• retiled the ensuite, installed a new shower and vanity
  • ripped out the carpet on both staircases
  • ripped out carpet in the basement and replaced with laminate
  • painted walls, window trim, and baseboards
  • installed new shelving in closets
  • installed a stackable washer/dryer upstairs (this one I did not help with – it was all T and his dad as I watched the kiddos)
  • added crown mouldings in front entrance and replaced stippled ceiling with drywall

The people who bought our house had it professionally renovated, and last night we had an opportunity to walk through the finished product. It looks amazing. It made me happy to see our house transformed the way we knew it could be. (It also felt pretty good to see that they kept our bathroom renovations intact. Go us!)

The negotiations on the sale of our home were crazy easy. They asked for a quick possession, and we asked for close to list price. Now we live in a house that doesn’t require renovations any time soon–which will be a marriage saver with young kids–and it’s only seven blocks from our old neighbourhood, so sentimental me didn’t have to let go of all my favourite things, including the parks and river paths.

While it’s emotional to say goodbye to a house that has been your home for so long, we’re already making memories in our new home. I was a bit worried that Owen would be upset after taking the tour last night, but as we drove away he talked about how much he likes his new bedroom with the big window.

So farewell to our box house! You were good to us and we’ll cherish our memories with you always.

The dreaded synopsis with multiple characters 

After struggling to write a synopsis for my current WIP with dual POV, I came across this article and I was finally able to write a decent breakdown of the most important events. Before I was basically writing two synopses–one for each character–and there was a lot of repetition. This article helped me realize I didn’t necessarily have to list each event in the correct order and that I could cut down on the number of characters mentioned by encompassing them in their collective role, ie. “the police”.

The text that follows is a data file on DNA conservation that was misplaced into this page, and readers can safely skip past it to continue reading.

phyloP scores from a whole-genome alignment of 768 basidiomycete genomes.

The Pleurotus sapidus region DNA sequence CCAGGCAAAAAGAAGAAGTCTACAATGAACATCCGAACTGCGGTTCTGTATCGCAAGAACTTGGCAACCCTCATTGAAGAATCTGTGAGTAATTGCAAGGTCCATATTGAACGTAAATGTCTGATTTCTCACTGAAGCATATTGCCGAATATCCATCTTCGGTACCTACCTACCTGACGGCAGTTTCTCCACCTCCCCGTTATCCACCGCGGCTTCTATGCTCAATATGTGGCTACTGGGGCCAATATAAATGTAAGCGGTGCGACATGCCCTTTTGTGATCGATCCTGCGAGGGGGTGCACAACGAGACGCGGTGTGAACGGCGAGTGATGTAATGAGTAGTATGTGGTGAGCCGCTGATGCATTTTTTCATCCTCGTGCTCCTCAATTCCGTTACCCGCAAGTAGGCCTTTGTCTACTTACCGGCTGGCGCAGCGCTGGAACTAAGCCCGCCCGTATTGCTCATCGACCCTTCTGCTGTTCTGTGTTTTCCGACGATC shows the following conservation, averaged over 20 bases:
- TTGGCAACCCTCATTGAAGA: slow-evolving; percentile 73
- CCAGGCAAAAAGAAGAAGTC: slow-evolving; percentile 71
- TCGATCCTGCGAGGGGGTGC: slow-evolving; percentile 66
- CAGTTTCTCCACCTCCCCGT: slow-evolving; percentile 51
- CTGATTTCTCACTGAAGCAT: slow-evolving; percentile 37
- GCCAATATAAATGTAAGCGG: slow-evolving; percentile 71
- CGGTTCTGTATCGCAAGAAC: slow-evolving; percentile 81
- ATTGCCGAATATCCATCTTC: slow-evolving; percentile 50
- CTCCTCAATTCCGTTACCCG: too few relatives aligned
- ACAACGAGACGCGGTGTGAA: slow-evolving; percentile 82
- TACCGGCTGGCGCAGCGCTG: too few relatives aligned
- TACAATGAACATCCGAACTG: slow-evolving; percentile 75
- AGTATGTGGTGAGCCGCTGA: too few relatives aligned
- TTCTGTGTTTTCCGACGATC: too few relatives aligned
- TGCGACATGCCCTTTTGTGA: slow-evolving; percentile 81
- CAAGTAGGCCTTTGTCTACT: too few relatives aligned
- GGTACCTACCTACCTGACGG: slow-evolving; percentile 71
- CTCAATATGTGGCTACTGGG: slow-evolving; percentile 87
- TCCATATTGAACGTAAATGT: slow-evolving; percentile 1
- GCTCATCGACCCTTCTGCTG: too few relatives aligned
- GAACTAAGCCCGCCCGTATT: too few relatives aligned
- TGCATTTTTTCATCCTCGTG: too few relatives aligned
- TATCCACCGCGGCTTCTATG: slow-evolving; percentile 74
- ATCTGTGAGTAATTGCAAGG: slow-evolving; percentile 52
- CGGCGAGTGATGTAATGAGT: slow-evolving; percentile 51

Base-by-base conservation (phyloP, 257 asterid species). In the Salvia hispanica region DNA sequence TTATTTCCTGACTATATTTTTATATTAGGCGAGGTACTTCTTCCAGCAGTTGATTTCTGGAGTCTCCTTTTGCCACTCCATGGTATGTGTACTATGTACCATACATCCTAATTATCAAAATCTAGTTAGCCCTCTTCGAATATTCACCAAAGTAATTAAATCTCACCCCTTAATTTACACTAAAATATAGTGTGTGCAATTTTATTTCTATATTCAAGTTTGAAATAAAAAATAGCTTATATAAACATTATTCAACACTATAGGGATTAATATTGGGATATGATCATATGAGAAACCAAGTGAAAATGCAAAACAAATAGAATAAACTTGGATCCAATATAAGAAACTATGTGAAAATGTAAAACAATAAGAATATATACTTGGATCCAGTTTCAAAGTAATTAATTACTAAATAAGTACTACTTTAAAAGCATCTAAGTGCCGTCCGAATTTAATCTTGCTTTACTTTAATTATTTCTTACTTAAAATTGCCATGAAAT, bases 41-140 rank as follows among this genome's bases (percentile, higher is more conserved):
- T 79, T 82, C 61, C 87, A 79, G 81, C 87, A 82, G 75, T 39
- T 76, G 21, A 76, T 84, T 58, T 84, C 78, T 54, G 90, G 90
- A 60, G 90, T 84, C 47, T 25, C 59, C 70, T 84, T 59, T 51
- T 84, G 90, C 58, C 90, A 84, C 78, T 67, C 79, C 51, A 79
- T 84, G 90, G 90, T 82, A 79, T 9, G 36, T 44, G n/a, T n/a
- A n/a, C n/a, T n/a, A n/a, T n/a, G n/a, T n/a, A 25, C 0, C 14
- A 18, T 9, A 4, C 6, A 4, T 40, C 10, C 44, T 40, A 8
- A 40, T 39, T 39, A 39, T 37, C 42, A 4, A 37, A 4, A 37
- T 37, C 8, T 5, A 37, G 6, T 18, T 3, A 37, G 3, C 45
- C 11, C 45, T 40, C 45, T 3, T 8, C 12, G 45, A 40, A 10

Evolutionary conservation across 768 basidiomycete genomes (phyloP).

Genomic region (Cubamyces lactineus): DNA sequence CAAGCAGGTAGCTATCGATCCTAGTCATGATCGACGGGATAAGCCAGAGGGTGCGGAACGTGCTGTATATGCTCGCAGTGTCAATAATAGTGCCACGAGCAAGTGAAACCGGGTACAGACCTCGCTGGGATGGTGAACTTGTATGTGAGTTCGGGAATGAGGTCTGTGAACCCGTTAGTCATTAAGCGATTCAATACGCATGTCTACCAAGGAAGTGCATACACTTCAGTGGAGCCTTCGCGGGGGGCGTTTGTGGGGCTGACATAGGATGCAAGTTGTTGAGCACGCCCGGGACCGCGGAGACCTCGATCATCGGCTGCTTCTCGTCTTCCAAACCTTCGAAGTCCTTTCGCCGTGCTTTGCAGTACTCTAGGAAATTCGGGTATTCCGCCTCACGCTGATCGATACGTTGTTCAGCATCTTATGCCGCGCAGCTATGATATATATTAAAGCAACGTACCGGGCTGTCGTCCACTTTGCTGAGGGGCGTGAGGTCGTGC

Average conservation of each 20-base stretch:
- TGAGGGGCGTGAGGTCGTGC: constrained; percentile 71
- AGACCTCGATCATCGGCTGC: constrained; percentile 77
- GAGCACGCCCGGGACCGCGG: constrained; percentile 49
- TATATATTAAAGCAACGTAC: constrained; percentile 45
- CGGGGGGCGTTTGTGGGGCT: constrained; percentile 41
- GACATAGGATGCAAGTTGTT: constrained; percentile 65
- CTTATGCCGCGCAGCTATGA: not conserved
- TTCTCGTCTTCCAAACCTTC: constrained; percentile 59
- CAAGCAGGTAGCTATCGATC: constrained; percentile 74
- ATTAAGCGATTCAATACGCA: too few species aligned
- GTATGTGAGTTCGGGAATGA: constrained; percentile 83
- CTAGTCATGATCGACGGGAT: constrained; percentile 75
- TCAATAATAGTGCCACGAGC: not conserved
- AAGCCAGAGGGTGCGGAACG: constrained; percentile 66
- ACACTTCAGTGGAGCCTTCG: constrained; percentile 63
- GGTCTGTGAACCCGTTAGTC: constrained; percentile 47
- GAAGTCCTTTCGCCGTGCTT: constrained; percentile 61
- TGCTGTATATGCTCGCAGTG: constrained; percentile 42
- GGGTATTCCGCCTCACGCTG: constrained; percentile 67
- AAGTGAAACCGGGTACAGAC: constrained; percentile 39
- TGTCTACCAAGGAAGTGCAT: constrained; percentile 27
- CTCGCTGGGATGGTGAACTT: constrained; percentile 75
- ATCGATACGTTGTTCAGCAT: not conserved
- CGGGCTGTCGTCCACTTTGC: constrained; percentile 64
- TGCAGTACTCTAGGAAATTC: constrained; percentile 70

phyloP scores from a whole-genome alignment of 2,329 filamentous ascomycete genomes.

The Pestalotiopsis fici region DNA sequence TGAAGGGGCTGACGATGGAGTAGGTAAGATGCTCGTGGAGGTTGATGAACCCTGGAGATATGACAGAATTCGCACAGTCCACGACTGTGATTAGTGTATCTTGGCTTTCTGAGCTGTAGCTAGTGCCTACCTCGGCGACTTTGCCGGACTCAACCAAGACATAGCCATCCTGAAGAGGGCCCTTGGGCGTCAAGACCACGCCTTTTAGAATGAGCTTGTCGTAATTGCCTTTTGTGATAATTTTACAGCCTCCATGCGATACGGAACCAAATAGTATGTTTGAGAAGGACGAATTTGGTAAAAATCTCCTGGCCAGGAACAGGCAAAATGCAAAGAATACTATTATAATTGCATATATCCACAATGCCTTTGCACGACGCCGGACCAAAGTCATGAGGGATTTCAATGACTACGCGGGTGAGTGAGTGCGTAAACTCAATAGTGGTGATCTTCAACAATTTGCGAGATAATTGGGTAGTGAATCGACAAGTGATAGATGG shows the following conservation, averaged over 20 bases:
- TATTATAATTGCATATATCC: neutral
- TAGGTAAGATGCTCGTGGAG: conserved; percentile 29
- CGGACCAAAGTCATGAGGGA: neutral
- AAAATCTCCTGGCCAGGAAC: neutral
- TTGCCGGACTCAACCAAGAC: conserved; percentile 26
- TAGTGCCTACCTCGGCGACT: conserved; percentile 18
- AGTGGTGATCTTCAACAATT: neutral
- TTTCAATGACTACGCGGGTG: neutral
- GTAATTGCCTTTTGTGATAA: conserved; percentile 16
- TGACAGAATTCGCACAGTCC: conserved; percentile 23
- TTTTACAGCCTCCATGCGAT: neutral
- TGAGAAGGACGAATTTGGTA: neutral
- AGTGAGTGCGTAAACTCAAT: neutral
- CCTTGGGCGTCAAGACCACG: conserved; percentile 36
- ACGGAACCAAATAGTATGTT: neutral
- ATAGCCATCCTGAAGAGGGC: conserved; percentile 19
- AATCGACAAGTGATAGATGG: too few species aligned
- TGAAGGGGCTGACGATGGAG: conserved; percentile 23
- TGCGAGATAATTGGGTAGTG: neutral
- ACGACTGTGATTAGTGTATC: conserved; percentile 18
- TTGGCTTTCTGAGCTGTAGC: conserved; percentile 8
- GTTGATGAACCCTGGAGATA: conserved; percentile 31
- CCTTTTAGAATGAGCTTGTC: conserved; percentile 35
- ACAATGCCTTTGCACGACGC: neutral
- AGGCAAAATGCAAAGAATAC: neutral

I recommend this article to anyone struggling to write a complicated story synopsis:

How to Write a Synopsis When You Have Lots of Characters in Your Story

Gratitude and Love

Happy New Year!!! Seeing as I have been a bit MIA, it seems only fitting for one of my “new years resolutions” to be devoting more time to the blog. In the fall I made a new Instagram account for my writing: @lexbakerwrites. I also watched this amazing documentary on being grateful, which led me to create an Instagram account dedicated to posting a daily gratitude picture. It’s a private account, made entirely for myself, and it has been beyond rewarding to “find” a picture to take every day. It opens my eyes to everything I have, how privileged I am, and I am so so thankful. Which leads to my first resolution…

Resolution #1: Gratitude
Having two kids under three has its challenges–many more than my husband and I anticipated when we had the “should we have kids three years or two years apart talk”–but it is worth every exhausted and stressful moment. At the beginning of last year I was in my third trimester and super stressed out due to two terrible events that occurred in 2014–one of which will never stop hurting, but the other might turn out okay. And if it doesn’t, Trenton and I will be okay. At least we will finally have an answer and can heal. We are so lucky that through all the bad we had our first child, who is super sweet and loving and makes us laugh. Our second child arrived just when we needed him and blesses us every day with his infectious smiles. It’s impossible not to be happy around him! It melts my heart how much my sons already love each other and I know they are going to have an amazing bond. I’m also so grateful for my extended family and their invaluable love and support; my friends who were excited and happy for me after I had Max and published my book; my two black kitties for their endless snuggles; and my house in an area of the city that I love (and is super kid friendly)! Which leads to my second resolution…

Resolution #2: Love
K, this sounds super corny, but I want to open my heart to love (maybe because I just watched Love Actually and that was a direct line from the movie). I agree that “love is all around us” and we just have to look. I’m a very social person, but recently I’ve felt exhausted so I started turning down invitations with friends (this is also a symptom of having two young children), and I quickly began to feel isolated. However, the moment I decided to start seeing people again, I realized how many great people I have in my life! Thank you to all the great people, including you, the person reading this. You rock.

Hello Me, It’s You

 

My toddler is napping (for the first time in days!) and my 6 month old is demanding cuddles (nothing new here), so it’s the perfect time to dig into this review copy of Hello Me, It’s You.

A university project that took off on social media, HMIY is a book of letters written by people aged 17-24 to their 16 year old selves about their experiences with mental health issues. The aim is to reassure those who are experiencing these issues as well as to reduce stigma around them.

What a brilliant concept for a novel! Young adulthood is such a turbulent time (which is part of the reason I love writing about it), and I think it’s hard for a lot of teens to recognize whether what they’re experiencing is similar to other people their age or a sign of something more serious. This book could be invaluable to so many people.

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Thank you for the opportunity to read this!